Under Michigan’s “offer of judgment” rule, MCR 2.405, costs and attorney fees may be imposed on a party that rejects an offer to stipulate to entry of a judgment and fails to obtain a more favorable “verdict.” In Simcor Construction, Inc v Trupp (Docket No. 33383; issued Jan 9, 2018), the Michigan Court of Appeals clarified that the rule is not limited to judgments entered as a result of litigation in court, and that the definition of “verdict” also includes judgments entered on arbitration awards.

The Facts

The plaintiff in Simcor Construction filed a breach of contract claim against the defendants in district court. Pursuant to an arbitration clause in the parties’ contract, the court ordered the parties to arbitration. In the meantime, the defendants made an offer of judgment in favor of the plaintiff for $2,200. The plaintiff rejected that offer and made a counter-offer of judgment for $9,383.39, which the defendants rejected. The case proceeded to arbitration, resulting in the arbitrator dismissing the plaintiff’s case “with prejudice and without costs.”

The plaintiff filed a motion in the district court to vacate the arbitration award. The court, however, confirmed the award and entered “a Judgment of No Cause of Action” in the defendants’ favor. The defendants moved for offer of judgment sanctions under MCR 2.405(D), but the district court denied the motion, concluding that confirmation of the award was not a “verdict” under MCR 2.405(A)(4). The circuit court affirmed, reasoning that “a court that confirms the arbitration award is essentially acting in an appellate capacity and not rendering a ‘verdict.’”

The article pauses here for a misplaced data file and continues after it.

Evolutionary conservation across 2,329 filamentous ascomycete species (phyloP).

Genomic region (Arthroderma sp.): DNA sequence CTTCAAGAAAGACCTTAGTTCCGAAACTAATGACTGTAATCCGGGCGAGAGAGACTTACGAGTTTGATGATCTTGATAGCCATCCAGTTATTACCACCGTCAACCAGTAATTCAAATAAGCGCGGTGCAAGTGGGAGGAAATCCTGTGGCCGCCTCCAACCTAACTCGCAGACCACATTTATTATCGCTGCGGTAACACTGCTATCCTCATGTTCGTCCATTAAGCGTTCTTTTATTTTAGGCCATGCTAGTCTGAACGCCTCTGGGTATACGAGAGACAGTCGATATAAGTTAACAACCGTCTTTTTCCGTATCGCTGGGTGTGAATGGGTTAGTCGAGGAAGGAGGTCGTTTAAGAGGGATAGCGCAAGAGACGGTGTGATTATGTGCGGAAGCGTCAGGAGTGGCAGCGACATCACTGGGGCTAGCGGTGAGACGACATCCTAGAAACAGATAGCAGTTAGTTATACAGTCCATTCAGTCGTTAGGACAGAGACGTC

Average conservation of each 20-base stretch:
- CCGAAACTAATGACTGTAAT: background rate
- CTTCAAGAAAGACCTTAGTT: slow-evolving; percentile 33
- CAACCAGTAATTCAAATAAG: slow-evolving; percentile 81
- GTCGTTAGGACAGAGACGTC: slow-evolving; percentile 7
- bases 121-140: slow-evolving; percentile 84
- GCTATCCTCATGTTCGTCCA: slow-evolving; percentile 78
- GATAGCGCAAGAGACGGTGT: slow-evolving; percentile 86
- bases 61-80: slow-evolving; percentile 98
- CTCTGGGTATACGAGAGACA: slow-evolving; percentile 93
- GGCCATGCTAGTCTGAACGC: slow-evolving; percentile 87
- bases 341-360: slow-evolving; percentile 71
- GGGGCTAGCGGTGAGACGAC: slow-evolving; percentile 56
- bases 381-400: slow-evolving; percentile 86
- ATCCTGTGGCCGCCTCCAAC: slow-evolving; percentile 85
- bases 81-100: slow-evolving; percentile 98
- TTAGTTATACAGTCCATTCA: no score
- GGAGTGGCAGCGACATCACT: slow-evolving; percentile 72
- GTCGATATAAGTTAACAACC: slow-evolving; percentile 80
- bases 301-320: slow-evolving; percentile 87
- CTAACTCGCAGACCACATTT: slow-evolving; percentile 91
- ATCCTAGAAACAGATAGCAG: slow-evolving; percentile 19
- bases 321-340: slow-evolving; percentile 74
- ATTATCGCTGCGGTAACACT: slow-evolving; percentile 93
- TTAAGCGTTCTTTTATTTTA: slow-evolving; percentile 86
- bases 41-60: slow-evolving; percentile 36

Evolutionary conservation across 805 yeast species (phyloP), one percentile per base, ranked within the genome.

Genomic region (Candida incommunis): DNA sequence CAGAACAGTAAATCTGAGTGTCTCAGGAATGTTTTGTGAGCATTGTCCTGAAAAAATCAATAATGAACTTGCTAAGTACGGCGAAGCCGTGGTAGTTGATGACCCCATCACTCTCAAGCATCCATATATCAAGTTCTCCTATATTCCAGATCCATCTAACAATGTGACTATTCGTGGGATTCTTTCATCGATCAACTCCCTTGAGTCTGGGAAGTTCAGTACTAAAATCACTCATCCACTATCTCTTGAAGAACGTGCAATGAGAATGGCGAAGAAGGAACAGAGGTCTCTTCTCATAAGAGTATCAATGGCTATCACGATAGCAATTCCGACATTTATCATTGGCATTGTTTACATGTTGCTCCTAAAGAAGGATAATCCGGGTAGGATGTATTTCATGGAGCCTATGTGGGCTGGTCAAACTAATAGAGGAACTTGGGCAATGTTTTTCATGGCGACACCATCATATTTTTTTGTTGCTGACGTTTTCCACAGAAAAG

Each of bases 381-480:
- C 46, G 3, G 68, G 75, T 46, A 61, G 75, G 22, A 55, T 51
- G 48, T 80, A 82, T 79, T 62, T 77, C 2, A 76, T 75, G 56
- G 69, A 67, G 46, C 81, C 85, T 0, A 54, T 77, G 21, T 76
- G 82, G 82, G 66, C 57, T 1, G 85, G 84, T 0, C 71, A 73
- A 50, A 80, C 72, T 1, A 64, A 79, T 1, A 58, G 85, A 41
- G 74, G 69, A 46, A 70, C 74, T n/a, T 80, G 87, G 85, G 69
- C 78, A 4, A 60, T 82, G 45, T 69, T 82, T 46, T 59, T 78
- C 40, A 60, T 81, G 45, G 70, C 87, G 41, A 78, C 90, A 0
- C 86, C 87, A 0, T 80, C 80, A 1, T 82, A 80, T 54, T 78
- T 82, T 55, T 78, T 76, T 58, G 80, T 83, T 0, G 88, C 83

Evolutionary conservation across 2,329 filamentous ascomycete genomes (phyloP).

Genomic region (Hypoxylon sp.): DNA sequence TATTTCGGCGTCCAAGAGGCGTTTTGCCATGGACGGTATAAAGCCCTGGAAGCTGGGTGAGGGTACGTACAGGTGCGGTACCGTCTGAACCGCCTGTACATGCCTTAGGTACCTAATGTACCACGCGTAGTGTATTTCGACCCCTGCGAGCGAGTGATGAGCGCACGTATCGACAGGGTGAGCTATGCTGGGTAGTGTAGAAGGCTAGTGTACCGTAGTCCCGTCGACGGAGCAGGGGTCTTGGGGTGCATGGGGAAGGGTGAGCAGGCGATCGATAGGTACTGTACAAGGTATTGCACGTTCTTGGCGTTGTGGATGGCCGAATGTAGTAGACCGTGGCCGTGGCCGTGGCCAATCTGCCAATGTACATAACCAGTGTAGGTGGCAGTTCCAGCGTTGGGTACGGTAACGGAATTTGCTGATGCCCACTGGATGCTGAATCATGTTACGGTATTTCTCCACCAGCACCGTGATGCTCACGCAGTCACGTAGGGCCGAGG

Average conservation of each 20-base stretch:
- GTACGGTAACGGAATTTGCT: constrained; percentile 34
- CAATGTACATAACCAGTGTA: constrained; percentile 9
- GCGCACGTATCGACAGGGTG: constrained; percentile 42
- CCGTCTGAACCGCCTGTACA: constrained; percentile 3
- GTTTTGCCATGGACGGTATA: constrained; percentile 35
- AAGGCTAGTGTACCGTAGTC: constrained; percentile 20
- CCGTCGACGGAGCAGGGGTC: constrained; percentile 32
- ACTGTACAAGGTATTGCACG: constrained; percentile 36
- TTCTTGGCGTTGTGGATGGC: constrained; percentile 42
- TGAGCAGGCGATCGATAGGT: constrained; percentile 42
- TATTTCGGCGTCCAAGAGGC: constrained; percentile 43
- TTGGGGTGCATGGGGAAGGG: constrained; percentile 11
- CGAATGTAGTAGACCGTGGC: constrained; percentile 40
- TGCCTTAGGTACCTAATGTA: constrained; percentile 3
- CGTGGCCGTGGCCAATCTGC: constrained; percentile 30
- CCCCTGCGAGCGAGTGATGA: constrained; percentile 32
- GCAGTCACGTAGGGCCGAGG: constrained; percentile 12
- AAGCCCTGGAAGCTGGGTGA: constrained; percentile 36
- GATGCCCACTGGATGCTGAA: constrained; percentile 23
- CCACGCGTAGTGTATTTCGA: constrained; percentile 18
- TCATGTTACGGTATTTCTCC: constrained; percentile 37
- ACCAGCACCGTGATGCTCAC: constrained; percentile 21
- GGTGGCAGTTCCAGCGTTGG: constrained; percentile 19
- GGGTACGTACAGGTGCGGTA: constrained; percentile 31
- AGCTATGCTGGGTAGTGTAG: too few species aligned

The Court of Appeals’ Decision

After granting the plaintiff’s application for leave to appeal, the Court of Appeals reversed the denial of offer of judgment sanctions. The Court noted that under the offer of judgment rule, a “verdict” includes “a judgment entered as a result of a ruling on a motion after rejection of the offer of judgment.” MCR 2.405(A)(4)(c). The Court explained that applying this rule involves a two-step inquiry. First, determining whether a “judgment” has been entered. And second, determining whether the judgment was entered as a result of a motion.

The Court reasoned that a judgment confirming an arbitration award is a “judgment” for purposes of MCR 2.405 because MCR 3.602(L) provides that “judgments confirming arbitration awards carry ‘the same force and effect . . . as other judgments’ and ‘may be enforced in the same manner.’” Moreover, the Court explained, “the district court entered a judgment in favor of defendants ‘as a result of’ its ruling on plaintiff’s motion to vacate the arbitration award, thereby satisfying the second requirement under MCR 2.405(A)(4)(c), i.e., that the judgment be entered as a result of a ruling on a motion after rejection of the offer of judgment.” The Court acknowledged that the arbitrator made the initial decision to dismiss the plaintiff’s case, but it was “the district court, not the arbitrator, that made the final determination of whether to confirm, correct, modify, or vacate the arbitration award. . . . Because the court had the final determination as to the arbitration award, the judgment constitutes a verdict.”

In light of the Court of Appeals’ decision in Simcor Construction, parties should keep in mind that rejecting an offer of judgment in a case headed to arbitration carries with it the same risk of rejecting an offer of judgment in any other case.